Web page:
With support from women critical to Democrats running in the November congressional elections, President Barack Obama is showcasing his administration’s efforts to improve their economic opportunities.
“There are some particular challenges women face,” Obama said, citing his late grandmother who raised him in Hawaii and worked in banking. She “hit a glass ceiling. She trained men to eventually be her boss even though she knew a lot more than they did.”
Obama discussed enhancing educational prospects for women and steps he’s taken to promote equal pay for equal work today at a college in Orlando, Florida. It is the first in a series of similar events around the country leading up to a White House summit on families on June 23.
“The point of this summit is to figure out what the government can and should do,” to advance women in the economy, Betsey Stevenson, a member of the White House’s Council of Economic Advisers, told reporters before Obama’s speech.
The president met with a group of female community college students and faculty, hearing their personal stories of working and raising families.
Support from women has been crucial to Obama’s presidential wins. Exit polls showed that 56 percent of women voters supported him in the 2008 election, and in his 2012 re-election the figure was 55 percent.
Obama’s job approval among women was 50 percent compared with 45 percent among men, according to a Bloomberg National Poll released last week. His approval among women under 45 years old was 53 percent.
Obama is seeking to capitalize on such backing by highlighting his administration’s effort to help women’s economic status as a domestic policy issue this year leading up to November’s congressional elections.
“The president has a range of tools and he wants to figure out which are the right ones to use that can actually improve our competitiveness,” Valerie Jarrett, a senior Obama adviser told reporters on a conference call yesterday.
The average unemployment rate for men 20 and older is 6.4 percent, and for women in that age group it’s 5.9 percent, according to recent data from the Bureau of Labor Statistics. Still, women make 77 percent of what men make, according to the U.S. Census Bureau.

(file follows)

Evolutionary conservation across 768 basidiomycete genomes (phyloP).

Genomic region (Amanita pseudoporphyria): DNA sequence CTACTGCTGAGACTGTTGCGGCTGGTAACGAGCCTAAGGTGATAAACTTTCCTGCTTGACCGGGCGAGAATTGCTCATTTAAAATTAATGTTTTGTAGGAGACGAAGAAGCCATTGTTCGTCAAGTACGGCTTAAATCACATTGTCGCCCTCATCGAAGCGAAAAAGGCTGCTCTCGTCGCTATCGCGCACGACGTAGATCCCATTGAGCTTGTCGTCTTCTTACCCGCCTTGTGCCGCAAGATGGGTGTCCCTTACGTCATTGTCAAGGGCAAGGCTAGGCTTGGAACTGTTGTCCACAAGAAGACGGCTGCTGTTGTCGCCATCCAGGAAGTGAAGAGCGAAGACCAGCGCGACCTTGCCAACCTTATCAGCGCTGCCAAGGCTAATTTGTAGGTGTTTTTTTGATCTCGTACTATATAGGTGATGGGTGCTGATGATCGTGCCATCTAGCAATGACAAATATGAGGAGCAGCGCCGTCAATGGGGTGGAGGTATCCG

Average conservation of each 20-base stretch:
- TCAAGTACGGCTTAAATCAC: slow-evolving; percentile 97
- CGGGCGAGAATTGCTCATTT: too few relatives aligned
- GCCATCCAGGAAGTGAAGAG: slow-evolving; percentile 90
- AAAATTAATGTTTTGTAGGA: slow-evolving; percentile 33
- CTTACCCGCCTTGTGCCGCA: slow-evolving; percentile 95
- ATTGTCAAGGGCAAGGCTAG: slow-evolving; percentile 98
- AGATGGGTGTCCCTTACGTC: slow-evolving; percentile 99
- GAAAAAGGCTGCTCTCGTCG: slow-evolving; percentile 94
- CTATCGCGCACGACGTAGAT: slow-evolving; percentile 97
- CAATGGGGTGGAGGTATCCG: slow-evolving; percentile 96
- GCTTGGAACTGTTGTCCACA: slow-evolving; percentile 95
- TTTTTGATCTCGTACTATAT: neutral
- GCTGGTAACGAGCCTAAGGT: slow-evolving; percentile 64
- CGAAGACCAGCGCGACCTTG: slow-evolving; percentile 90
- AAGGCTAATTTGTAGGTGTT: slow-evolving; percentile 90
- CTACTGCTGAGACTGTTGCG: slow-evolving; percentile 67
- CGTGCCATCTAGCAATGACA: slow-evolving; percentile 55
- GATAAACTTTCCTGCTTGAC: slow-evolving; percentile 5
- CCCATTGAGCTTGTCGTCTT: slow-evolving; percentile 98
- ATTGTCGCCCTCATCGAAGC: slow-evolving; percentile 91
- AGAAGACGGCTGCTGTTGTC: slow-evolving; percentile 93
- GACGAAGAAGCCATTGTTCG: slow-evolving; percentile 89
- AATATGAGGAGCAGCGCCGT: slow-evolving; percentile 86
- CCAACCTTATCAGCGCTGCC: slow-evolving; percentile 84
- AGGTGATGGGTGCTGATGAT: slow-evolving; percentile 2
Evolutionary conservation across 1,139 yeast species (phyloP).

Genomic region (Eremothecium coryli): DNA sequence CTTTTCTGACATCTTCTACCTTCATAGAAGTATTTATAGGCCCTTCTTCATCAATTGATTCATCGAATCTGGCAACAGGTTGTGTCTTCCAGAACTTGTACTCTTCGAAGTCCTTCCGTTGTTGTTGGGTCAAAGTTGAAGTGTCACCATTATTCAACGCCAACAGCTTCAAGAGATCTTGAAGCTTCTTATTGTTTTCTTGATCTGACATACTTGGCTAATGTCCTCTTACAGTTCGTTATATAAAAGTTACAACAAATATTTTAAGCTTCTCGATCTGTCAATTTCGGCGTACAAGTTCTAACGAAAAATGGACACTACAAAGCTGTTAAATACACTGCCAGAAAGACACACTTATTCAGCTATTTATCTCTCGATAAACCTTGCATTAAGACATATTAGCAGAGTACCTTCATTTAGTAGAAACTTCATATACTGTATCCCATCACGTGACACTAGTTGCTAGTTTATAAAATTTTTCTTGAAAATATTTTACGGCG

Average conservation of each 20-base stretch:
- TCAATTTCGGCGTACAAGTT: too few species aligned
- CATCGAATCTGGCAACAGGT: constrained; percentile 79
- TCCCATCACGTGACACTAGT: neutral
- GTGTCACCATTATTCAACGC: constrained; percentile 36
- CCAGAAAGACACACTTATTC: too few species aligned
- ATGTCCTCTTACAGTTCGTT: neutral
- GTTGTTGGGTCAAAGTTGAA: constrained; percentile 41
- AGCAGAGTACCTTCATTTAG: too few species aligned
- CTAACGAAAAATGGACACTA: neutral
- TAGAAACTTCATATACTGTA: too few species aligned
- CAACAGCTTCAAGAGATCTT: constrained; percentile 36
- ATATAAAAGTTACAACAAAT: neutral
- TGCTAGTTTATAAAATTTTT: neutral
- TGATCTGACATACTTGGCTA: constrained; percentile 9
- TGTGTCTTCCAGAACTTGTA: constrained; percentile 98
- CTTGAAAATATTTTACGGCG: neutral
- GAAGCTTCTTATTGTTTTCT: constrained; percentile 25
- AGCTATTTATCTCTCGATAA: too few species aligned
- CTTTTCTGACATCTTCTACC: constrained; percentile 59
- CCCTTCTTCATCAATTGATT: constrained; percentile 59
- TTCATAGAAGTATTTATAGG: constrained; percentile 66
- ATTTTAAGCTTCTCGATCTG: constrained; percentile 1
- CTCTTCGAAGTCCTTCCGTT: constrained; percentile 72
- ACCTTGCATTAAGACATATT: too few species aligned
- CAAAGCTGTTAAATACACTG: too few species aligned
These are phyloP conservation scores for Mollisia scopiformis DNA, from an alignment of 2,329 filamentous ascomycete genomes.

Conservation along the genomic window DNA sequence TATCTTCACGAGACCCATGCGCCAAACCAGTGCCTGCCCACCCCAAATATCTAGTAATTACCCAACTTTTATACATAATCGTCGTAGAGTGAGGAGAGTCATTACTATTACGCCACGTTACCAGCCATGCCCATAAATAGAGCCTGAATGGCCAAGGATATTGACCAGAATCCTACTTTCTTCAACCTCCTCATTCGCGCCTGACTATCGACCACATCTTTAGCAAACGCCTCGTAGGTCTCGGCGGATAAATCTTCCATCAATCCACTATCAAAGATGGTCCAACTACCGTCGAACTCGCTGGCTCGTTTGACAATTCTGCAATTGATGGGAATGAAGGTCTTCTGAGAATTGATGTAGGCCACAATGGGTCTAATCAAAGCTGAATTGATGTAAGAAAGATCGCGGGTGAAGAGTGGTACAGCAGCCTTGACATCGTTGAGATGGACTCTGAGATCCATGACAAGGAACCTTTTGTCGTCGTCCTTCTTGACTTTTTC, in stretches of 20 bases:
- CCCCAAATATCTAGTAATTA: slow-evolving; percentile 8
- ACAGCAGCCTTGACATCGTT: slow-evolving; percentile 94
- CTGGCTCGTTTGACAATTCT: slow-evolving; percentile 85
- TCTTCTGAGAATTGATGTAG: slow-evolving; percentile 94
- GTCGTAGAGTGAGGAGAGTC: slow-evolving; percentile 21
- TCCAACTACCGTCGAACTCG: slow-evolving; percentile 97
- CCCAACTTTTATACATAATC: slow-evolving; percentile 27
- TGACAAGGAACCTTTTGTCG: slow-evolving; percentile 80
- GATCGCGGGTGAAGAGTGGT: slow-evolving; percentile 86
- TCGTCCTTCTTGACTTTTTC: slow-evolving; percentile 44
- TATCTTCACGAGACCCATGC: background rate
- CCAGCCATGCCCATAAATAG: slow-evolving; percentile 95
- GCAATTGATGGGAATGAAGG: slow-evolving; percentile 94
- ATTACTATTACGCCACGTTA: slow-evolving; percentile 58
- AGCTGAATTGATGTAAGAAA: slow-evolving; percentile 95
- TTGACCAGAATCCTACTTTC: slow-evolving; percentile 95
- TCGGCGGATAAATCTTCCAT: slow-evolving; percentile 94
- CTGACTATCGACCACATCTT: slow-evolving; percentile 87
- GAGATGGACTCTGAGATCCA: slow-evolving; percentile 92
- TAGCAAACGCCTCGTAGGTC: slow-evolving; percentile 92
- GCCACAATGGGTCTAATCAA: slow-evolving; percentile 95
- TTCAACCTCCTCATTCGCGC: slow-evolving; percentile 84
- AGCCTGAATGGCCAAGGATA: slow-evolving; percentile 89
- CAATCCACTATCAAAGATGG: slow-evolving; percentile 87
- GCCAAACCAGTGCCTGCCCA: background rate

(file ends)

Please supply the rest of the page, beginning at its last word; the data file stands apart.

Obama didn’t announce any new policies at Valencia College, where he focused on education and job training.
“We’ve got to build an economy that works for everybody, not just a few,” Obama said today in Orlando.
Obama arrived in Florida after announcing new sanctions on Russian individuals and a Russian bank for their roles in the Ukraine crisis. In addition to making an appeal to female voters, Obama also is soliciting money from Democratic donors.
At the Miami home of former National Basketball Association start Alonzo Mourning and his wife, Tracy, Obama joined about 75 contributors to the Democratic Congressional Campaign Committee, the campaign arm of House Democrats.
Ticket prices for the event were $16,200 per person, according to the DCCC. Also speaking at the event were House minority leader Nancy Pelosi of California and Representative Ted Deutch, whose Florida district includes parts of Palm Beach and Broward counties.
He also attended a smaller event for about 25 supporters on behalf of the Democratic National Committee at the home of Lili Estefan, a television host on Spanish-language network Univision. She’s also the niece of singer Gloria Estefan, who hosted a Democratic fundraiser that featured Obama in 2010.
This year’s midterm elections will decide control of Congress, and as a result determine whether Obama is able to advance his legislative agenda.
Democrats are trying to hold their majority in the 100-member Senate, where they control 55 votes, and make gains in the House, where Republicans have a 233-199 edge.
Obama has committed to appearing at 18 events for the DNC and a dozen total for the DCCC, the Democratic Senatorial Campaign Committee and the Democratic Governor’s Association in the first half of 2014.
To contact the reporter on this story: Angela Greiling Keane in Washington at email@example.com